Inactivation of the p16(INK4a) gene is one of the most frequent defects that contribute to oncogenesis in human cancer, since it is a tumor-suppressor gene. Therefore, functional restoration of p16(INK4a) is one of the most effective methods for cancer prevention. We proposed the concept of 'gene-regulating chemoprevention' and 'molecular-targeting prevention' of cancer, which assumes that transcriptional regulation by drugs on tumor-suppressor genes or functionally similar genes to the tumor-suppressor genes contributes to the prevention of human malignancies. The p16(INK4a) homologs p15(INK4b), p18(INK4c) and p19(INK4d) have been recently identified, and these four members constitute the INK4 family of proteins. All directly bind to cyclin D-cyclin dependent kinase (CDK) 4/6 and are therefore specific inhibitors of these complexes. We recently showed that histone deacetylase (HDAC) inhibitors, promising chemopreventive and chemotherapeutical agents, induce p15(INK4b) and p19(INK4d) gene expression and cause growth arrest, suggesting that both genes are important molecular targets for HDAC inhibitors. Furthermore, we found that 12-O-tetradecanoylphorbol-13-acetate (TPA), which is widely used as a tumor promoter and protein kinase C activator, promotes human cancer cell growth through the down-regulation of p18(INK4c) gene expression. This suggests that a mouse two-stage carcinogenesis model using TPA might partially represent the most common human carcinogenesis pathway related to RB. Our results suggest that the INK4 family consists of attractive and promising molecular targets for the 'gene-regulating chemoprevention' and 'molecular-targeting prevention' of cancer.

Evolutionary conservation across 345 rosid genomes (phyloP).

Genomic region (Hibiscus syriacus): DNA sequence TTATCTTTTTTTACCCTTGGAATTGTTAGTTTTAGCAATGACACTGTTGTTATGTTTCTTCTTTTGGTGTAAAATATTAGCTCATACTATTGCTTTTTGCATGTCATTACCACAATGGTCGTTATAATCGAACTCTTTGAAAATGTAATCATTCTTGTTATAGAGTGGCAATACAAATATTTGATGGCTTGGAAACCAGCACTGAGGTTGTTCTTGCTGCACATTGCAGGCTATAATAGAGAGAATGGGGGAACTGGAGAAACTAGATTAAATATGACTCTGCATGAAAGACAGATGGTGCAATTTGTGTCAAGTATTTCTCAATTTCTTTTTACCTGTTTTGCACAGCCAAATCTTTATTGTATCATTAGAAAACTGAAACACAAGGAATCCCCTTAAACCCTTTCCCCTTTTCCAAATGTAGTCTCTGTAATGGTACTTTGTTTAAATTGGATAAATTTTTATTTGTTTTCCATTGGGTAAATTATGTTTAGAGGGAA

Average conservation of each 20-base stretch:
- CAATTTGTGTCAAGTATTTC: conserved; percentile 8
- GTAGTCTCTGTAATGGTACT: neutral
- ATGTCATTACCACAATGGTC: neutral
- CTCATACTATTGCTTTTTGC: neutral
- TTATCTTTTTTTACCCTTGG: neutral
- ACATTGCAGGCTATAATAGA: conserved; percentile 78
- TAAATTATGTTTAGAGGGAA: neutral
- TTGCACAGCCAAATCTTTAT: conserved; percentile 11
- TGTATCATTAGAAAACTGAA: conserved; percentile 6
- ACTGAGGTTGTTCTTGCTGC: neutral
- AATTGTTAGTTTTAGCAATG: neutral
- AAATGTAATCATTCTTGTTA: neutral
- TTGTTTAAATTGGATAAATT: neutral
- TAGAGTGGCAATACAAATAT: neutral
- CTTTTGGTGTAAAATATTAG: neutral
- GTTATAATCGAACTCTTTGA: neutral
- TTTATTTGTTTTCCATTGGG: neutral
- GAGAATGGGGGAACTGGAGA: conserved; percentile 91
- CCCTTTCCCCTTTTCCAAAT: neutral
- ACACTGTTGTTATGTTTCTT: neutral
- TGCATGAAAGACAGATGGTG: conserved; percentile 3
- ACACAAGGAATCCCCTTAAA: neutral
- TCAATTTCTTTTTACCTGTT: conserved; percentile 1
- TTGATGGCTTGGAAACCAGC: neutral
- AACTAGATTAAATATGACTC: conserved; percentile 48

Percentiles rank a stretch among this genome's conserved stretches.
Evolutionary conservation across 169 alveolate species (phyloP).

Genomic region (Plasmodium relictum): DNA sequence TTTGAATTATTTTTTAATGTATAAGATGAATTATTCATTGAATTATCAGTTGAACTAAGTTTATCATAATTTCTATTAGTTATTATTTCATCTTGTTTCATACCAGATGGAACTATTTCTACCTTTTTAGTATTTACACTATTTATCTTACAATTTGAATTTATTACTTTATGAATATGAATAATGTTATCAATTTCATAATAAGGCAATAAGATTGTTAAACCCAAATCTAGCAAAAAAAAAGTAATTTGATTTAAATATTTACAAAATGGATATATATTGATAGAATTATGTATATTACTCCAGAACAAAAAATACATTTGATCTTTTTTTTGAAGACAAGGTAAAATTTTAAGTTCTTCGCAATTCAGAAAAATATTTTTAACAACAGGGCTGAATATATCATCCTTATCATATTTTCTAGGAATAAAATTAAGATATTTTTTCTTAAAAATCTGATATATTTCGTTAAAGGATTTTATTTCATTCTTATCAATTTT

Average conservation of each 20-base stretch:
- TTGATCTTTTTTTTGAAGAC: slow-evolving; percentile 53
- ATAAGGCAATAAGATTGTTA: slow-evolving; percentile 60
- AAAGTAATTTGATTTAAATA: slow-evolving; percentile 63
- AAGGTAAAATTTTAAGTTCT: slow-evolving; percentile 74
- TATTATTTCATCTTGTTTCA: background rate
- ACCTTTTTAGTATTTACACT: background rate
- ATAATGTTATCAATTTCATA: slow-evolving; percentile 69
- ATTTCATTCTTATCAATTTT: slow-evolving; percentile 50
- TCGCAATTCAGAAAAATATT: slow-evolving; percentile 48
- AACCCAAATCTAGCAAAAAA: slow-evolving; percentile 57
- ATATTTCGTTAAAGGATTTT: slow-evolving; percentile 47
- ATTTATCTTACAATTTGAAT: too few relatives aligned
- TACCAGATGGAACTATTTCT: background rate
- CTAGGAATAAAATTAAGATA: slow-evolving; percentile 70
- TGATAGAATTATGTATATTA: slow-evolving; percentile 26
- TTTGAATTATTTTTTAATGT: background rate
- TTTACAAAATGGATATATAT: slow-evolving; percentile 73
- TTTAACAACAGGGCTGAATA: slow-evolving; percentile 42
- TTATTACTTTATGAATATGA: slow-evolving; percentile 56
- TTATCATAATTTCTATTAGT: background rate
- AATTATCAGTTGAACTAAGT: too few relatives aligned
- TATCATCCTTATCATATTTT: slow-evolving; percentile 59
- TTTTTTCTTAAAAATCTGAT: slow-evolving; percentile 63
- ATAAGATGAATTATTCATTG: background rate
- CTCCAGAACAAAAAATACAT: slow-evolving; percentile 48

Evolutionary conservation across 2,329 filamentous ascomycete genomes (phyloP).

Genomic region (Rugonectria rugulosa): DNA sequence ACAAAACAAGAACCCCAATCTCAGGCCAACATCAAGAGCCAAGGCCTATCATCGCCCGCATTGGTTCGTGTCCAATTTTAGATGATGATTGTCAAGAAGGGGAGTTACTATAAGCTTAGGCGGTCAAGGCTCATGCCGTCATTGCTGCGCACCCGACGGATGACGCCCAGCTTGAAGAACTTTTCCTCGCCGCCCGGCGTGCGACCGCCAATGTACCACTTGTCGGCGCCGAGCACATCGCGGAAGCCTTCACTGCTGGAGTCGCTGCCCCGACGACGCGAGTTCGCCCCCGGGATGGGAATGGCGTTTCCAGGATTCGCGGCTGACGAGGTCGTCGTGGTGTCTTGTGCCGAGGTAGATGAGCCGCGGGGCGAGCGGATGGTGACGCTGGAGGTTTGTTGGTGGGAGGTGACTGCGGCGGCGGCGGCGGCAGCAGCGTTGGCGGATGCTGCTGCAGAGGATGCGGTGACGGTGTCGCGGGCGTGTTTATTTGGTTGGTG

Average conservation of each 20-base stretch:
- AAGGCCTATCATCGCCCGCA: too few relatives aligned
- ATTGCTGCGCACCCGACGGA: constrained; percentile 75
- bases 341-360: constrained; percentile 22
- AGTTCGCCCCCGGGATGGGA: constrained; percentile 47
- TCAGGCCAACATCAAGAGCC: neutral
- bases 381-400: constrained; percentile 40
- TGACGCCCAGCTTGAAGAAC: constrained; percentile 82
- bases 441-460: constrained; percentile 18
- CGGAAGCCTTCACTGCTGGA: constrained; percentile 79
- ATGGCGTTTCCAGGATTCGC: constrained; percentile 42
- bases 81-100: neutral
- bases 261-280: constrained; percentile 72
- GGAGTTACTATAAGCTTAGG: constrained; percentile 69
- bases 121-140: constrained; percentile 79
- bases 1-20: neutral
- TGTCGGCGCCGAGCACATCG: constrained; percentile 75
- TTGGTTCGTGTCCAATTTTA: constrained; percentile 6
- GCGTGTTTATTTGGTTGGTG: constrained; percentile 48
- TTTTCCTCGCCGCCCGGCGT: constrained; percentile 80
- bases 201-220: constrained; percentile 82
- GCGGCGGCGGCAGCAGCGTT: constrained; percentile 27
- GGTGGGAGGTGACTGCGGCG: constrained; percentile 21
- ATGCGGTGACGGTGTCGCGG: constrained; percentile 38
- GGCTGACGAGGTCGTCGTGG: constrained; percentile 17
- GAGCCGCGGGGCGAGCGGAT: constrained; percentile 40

Keywords: INK4 family; TPA; histone deacetylase inhibitors; p15INK4b; p16INK4a; p18INK4c; p19INK4d; prevention; protein kinase C.